September 23, 2010
Before super-lightweight rifles such as the Rifles Inc. StratoStainless and PGW Model 15 Ti came along, the Winchester Model 70 Featherweight and Remington Model 725 at about 8.5 pounds with scopes were considered by most hunters to be light rifles.
I showed up in a hunting camp with a rifle wearing a fiberglass stock long before most hunters had ever seen one, and believe me when I say I took a bit of ribbing from my fellow citizens. One described it as the ugliest thing he had ever seen, and I did not argue his opinion since it was the ugliest thing I had ever seen as well. It also felt as cold and lifeless as a witch's heart in my hands, but as I went on to prove to myself on that hunt and others that followed, a top-quality synthetic stock is capable of shrugging off just about anything thrown at it in the field, including a horse's attempt to break it into small pieces.
The synthetic stock and other developments have drastically changed the face of hunting and the equipment carried in the 50 years since the ink dried on the first issue of a new tabloid called Shooting Times exactly five decades ago. Here are what I consider to be the more revolutionary developments in the world of rifles.
The Really Good Factory Trigger
There was a time when the triggers on most bolt-action rifles needed to be fine-tuned by a good gunsmith or totally replaced by an aftermarket unit. It was not something that had to be done, and most hunters managed to get by with those worn by factory rifles, but in many cases there was plenty of room for improvement. The first big step in trigger refinement came in 1948, with the introduction of the Model 721/722 rifles from Remington. It was not perfect, but it was a very long way down the road from what had been available. Later in 1962, a slightly modified version of that same trigger appeared on Remington's new Model 700, and for decades thereafter it served as the benchmark by which all other factory triggers were judged. But to be as good as that trigger was capable of, it still required the gentle touch of a talented gunsmith.
Today, some factory rifles come with triggers as good as those we used to pay gunsmiths to install. The X-Mark Pro from Remington, the AccuTrigger from Savage, and the Feather trigger of the Browning X-Bolt are examples. And just as factory rifle triggers have gotten better so have aftermarket triggers, with the Jewell most often seen on high-grade rifles of today.
The Half-Inch Big-Game Rifle
Fifty years ago a heavy-barrel varmint rifle capable of shooting its bullets inside an inch was dreamed of by many but owned by only a few. We now have big-game rifles light enough to tote into the clouds in pursuit of sheep and other mountain game that are more accurate than the typical varmint rifle of yesteryear. And not just in wimp calibers either. Through the years I have worked with such rifles, in calibers ranging up to .416 Remington Magnum, that are capable of keeping three bullets inside half an inch far longer than I cared to shoot them from the bench.
About 30 years ago a South Carolina farmer who happened to also be both machinist and serious rifle competitor started building hunting rifles, incorporating the same materials, techniques, and standards used to build benchrest rifles capable of consistently keeping five bullets inside 1/4 inch at 100 yards. A few others who are capable of building incredibly accurate big-game rifles have since joined Jarrett. And don't think for one moment that tiny groups come only with synthetic and stainless steel. My two Cooper rifles in .25-06 and 6.5-284 Norma average half an inch and less with their favorite loads, and both are made of old-fashioned (but extremely handsome) walnut and blued steel.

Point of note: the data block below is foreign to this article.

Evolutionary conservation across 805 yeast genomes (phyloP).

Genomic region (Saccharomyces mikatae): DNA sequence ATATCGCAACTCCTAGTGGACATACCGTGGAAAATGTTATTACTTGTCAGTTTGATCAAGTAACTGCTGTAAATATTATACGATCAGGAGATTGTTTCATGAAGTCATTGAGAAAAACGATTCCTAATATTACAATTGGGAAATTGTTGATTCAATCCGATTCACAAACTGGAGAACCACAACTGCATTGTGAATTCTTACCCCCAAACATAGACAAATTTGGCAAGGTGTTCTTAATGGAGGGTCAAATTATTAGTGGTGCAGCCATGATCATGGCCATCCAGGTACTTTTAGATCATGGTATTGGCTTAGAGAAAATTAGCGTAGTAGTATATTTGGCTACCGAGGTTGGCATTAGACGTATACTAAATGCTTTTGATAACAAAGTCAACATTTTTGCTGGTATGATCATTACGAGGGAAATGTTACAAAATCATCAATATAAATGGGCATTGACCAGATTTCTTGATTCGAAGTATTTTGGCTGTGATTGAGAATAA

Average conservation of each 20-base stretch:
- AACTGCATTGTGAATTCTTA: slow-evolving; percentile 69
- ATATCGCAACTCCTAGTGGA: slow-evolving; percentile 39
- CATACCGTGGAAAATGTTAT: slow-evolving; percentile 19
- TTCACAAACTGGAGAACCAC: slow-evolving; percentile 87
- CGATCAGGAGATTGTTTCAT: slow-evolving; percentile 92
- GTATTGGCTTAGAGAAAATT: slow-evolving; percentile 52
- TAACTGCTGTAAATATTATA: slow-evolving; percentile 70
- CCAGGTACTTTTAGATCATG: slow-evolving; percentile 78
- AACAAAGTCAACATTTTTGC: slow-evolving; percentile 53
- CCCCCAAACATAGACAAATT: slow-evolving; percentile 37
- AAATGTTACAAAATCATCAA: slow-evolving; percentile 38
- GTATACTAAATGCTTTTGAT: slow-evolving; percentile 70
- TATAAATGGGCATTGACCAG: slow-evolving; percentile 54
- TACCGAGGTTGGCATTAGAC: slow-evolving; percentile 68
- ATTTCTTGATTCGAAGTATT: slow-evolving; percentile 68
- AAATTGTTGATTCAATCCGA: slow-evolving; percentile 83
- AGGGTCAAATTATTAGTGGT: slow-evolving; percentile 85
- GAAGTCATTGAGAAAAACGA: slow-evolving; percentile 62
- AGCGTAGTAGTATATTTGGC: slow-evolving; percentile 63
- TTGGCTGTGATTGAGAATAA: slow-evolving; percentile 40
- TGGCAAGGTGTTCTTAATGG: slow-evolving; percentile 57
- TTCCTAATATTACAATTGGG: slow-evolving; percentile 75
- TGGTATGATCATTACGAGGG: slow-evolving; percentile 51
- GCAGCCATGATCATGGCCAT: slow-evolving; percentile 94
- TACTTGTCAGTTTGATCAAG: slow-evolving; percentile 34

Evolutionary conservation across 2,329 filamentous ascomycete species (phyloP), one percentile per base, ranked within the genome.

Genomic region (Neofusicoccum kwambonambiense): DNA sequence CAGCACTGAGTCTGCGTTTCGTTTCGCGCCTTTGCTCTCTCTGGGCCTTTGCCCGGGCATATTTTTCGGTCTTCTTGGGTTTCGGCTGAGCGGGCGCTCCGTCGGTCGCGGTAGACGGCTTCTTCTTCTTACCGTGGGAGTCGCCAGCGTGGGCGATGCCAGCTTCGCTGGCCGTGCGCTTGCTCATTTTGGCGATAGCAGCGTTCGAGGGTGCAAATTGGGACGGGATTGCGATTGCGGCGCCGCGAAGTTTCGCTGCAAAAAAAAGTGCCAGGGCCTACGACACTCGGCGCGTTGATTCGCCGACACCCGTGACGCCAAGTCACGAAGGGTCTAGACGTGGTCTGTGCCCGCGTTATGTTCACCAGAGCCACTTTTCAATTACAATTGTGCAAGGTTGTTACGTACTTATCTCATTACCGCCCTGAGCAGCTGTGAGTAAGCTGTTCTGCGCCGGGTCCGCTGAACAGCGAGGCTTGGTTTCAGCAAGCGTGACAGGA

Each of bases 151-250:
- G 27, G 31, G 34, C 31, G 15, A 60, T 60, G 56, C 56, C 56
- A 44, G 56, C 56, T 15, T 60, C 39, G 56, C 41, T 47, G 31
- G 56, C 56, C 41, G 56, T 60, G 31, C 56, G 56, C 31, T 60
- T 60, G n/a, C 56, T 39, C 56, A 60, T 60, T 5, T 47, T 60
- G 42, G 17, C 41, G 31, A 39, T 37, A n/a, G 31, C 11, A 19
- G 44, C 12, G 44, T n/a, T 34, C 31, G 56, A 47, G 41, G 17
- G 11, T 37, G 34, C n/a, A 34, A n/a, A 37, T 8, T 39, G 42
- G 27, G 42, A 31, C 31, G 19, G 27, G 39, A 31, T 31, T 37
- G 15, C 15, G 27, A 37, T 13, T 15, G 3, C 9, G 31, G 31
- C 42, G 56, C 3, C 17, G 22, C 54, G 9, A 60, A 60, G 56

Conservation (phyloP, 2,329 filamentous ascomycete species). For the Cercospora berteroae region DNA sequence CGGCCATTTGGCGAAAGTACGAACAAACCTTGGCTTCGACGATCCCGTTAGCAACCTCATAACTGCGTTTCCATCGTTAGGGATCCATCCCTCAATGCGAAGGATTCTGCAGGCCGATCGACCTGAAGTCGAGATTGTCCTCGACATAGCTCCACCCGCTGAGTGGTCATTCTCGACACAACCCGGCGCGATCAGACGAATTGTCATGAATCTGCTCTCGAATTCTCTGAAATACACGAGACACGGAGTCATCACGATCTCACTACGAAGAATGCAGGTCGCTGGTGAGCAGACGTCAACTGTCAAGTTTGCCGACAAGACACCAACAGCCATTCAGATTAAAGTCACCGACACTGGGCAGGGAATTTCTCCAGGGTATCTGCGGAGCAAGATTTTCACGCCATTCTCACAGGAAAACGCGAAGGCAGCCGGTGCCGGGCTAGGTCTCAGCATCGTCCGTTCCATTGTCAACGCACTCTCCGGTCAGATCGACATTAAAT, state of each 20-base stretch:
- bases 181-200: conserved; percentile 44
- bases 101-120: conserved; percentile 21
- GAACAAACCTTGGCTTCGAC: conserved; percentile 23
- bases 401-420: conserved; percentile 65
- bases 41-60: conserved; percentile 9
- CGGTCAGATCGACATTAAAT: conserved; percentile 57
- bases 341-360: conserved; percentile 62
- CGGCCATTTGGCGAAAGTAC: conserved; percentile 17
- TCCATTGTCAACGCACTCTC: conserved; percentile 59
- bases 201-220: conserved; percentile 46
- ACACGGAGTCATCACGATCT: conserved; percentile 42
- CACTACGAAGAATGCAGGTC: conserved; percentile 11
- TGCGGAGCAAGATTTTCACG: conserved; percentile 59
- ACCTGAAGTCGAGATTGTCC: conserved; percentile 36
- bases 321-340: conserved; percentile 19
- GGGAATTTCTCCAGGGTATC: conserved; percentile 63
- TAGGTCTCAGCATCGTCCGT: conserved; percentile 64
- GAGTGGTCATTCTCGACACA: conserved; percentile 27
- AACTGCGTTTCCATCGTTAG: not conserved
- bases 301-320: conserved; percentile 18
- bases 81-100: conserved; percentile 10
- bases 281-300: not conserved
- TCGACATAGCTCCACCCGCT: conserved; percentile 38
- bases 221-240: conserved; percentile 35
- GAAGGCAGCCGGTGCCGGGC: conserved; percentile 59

One of the many favorite big-game rifles the author has enjoyed hunting with during the past 50 years is this one in 6.5 STW built by Rifles Inc.
Truth be told, we really don't have to have such high levels of accuracy in order to harvest a supply of venison each year, but few will argue the fact that a super-accurate rifle instills confidence, and the more confident a hunter is in his rifle, the more likely he is to shoot it accurately in the field. I know this to be true from personal experience.
The Flyweight Hunting Rifle
There was a time when it was not unusual for a big-game rifle wearing a scope to weigh upwards of 10 pounds. The Remington Model 725 and Winchester Model 70 Featherweight were manufacturers' first serious attempts to reduce the hunter's load, but even they usually tipped the scale at over 8 pounds when equipped for the field.
Through the years a few gunsmiths managed to figure out ways to lighten the weight, but an uncommonly light off-the-shelf rifle did not appear until 1985 when Melvin Forbes introduced a scaled-down version of the Remington Model 700 called the Model 20. Its name comes from the 20-ounce weight of its action, and the entire rifle can be kept at about 6.5 pounds when equipped with accessories of reasonable weight.
Then came the titanium receiver, and a full-sized rifle of the same weight became reality. My Model 15 Ti from Prairie Gun Works weighs about the same as the Ultra Light Model 20, and while my Browning A-Bolt Mountain Ti hefts a few ounces more, it still carries like a feather at the end of a long day.